The Criminal Appeal Court allowed the appeal by the Crown against the judge’s decision to acquit the respondent, Christopher Mason, who was charged with assaulting an employee at a branch of the Bank of Scotland in Glasgow, threatening her with a firearm or imitation firearm, repeatedly demanding money from her and attempting to rob her.
Lord Brodie (pictured), Lady Dorrian and Lady Clark of Calton quashed the acquittal after ruling that the trial judge erred by entering the “province of the jury” and assessing the quality of the evidence.
In presenting the appeal, the advocate depute referred to the evidence which had been led at the trial in Glasgow High Court on December 5 and 8, 2014, and relied on by the Crown as amounting to “sufficient evidence” to support the indictment.
The note of appeal stated that there was “clear evidence” from the complainer of facts and circumstances which would amount to an attempted robbery as narrated in the libel in the indictment.
The court heard that on 24 February 2014 a person who it was agreed was the present respondent entered the bank on Dumbarton Road and sat down in front of the complainer wearing a long-haired wig, a white baseball cap and a colourful scarf which covered part of his face – items which the respondent admitted wearing in a joint minute and which were recovered from his home address.
According to the complainer the respondent demanded money, told her he had a gun, and motioned to his waistband where she saw something which appeared to be silver, wrapped in duct tape and having the appearance of the handle of a gun.
The complainer was shown bank CCTV footage and she gave evidence of the respondent moving his scarf up and down during a conversational exchange, at the end of which he stood up and left, at which point she pressed the panic button to indicate that an incident had occurred.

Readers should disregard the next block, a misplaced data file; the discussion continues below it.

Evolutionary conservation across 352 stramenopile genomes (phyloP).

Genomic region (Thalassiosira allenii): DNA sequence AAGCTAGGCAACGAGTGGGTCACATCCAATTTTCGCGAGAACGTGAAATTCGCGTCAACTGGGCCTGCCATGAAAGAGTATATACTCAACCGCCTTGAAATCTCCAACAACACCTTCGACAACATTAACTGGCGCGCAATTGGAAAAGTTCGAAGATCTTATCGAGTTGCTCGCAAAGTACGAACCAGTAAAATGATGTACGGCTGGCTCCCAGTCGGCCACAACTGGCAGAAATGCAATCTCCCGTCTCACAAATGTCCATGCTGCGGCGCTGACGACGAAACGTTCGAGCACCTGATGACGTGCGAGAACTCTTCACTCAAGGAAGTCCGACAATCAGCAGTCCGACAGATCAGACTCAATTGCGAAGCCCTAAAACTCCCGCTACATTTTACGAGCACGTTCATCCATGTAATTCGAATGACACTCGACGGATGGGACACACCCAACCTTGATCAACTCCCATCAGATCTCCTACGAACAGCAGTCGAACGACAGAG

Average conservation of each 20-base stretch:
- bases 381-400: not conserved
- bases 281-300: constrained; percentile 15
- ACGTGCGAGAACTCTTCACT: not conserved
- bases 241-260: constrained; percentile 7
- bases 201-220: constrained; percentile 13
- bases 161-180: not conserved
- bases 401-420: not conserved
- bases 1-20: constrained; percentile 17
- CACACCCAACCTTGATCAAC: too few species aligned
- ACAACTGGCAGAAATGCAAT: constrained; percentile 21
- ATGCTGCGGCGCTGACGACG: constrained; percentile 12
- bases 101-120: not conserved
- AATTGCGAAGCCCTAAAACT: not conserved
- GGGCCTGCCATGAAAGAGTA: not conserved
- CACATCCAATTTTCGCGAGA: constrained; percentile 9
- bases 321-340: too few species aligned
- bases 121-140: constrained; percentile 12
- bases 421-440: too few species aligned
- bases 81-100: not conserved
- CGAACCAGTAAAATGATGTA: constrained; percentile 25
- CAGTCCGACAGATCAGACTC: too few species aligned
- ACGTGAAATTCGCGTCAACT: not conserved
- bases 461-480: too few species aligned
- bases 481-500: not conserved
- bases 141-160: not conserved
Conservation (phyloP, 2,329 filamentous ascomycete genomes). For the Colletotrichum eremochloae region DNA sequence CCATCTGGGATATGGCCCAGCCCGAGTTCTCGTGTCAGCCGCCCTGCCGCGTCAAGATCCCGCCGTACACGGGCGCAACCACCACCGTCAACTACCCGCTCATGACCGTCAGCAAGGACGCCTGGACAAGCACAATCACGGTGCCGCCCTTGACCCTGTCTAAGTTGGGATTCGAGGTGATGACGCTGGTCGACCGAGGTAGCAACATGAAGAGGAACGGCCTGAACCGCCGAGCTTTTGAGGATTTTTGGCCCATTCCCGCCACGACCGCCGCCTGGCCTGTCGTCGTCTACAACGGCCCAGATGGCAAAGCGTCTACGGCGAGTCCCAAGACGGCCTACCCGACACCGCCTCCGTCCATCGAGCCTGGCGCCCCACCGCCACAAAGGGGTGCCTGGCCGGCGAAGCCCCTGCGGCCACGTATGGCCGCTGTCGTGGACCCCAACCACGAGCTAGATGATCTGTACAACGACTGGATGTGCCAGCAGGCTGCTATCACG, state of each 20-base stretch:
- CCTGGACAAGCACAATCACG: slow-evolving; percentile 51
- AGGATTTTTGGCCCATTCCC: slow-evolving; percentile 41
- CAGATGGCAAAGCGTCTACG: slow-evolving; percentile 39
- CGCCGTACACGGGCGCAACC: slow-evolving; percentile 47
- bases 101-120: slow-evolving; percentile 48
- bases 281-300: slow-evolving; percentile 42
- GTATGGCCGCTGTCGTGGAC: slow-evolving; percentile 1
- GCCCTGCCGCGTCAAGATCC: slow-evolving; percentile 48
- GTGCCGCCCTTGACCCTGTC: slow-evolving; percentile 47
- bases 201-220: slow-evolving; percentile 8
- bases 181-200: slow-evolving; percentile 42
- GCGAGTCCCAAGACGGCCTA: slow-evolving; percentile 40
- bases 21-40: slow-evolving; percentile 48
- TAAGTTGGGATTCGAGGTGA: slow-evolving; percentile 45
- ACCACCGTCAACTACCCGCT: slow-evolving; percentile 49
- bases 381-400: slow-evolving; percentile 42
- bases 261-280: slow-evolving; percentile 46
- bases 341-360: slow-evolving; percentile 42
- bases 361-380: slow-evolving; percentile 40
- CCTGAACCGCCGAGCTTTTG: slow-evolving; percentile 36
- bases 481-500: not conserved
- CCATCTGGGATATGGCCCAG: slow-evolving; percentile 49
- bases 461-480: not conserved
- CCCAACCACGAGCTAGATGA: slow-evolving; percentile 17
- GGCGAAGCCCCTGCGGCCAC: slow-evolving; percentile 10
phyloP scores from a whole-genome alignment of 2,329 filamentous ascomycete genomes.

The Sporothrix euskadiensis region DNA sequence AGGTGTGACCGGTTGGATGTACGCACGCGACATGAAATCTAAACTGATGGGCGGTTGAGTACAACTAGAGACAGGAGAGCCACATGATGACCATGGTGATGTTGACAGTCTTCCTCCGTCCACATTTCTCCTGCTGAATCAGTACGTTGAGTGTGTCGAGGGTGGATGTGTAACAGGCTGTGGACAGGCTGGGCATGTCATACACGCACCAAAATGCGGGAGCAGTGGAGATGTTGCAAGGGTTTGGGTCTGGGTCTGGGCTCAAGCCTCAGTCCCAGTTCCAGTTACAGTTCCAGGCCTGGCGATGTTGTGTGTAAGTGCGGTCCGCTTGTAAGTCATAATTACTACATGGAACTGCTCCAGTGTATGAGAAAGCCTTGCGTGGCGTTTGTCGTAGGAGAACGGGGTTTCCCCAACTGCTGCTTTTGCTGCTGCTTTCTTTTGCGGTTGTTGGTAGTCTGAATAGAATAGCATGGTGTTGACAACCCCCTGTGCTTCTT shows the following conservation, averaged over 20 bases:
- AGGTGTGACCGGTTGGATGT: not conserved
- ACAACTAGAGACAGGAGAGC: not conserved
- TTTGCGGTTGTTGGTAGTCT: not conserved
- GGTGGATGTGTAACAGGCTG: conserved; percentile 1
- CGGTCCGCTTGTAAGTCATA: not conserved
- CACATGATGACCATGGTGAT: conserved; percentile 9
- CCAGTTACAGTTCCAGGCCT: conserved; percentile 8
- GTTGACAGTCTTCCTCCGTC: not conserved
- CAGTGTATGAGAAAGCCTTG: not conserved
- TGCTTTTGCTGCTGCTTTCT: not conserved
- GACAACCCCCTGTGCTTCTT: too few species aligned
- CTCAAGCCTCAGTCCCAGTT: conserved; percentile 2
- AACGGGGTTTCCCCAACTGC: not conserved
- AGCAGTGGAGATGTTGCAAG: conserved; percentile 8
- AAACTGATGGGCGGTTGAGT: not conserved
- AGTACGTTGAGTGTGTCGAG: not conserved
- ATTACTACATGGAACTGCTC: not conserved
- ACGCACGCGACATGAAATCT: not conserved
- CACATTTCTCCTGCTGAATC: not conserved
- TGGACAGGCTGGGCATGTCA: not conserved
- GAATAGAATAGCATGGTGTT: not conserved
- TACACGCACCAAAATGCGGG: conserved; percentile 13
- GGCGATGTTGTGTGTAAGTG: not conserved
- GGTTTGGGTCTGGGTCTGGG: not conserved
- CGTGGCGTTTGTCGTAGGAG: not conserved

The same CCTV footage was described by a detective constable, and there was also evidence from a witness who was waiting in a queue in the bank when she noticed that the respondent had a “grey and shiny” package in the top part of his trousers as he stood up walked out.
A further witness described seeing a man who appeared to be wearing a black wig and being in an” agitated state” walking up and down before entering the bank, and she said she saw the same man running from the bank shortly afterwards and pushing “something shiny” into his trousers.
And there was additional evidence from another witness to the effect that a man wearing a white baseball cap and tartan/striped scarf appeared to be hiding in bushes in a garden as a police helicopter which had been called out flew overhead.
Having drawn the court’s attention to the evidence set out in the note of appeal, the advocate depute reminded the court that at the stage of considering a submission in terms of section 97 of the Criminal Procedure (Scotland) Act 1995, the Crown case must be taken at its “highest” – it was to be assumed the evidence was “credible and reliable” and that in respect of circumstantial evidence that the inference most favourable to the Crown might be drawn by the jury.
But on behalf of the respondent, it was argued that the evidence relied on by the Crown “did not in fact support the crucial parts of the complainer’s evidence”, and that there was “no evidence” that the respondent had demanded money from the complainer and made a threat based on the assertion that he had a gun in his possession.
However, the appeal judges accepted the advocate depute’s submission that there was sufficient evidence, if accepted by the jury as credible and reliable, to entitle the jury to convict in terms of the libel in the indictment.
The court reiterated that the question for a trial judge when considering submissions in terms of section 97 of the 1995 Act relates to the “sufficiency of the evidence” and “not to its quality”.
Delivering the opinion of the court, Lord Brodie said: “In looking at the trial judge’s report in the present case it appears to us that he fell into error by entering into what is the province of the jury, that is the assessment of the quality of the evidence and a consideration as to whether the inferences which the Crown would seek to draw from the circumstantial evidence are inferences which are to be drawn in the particular case.
“Whether the evidence which has been led by the Crown in this case will satisfy a jury is a matter for the jury and a matter that has yet to be determined. However, in our view, the evidence led by the Crown which includes direct evidence speaking to the whole narrative in the indictment, is apt, if accepted, to support a conviction in terms of the indictment.
“Accordingly, we will allow the Crown appeal and in terms of section 107D of the 1995 Act we shall quash the acquittal as being wrong in law and direct the trial to proceed in respect of the offence libelled.”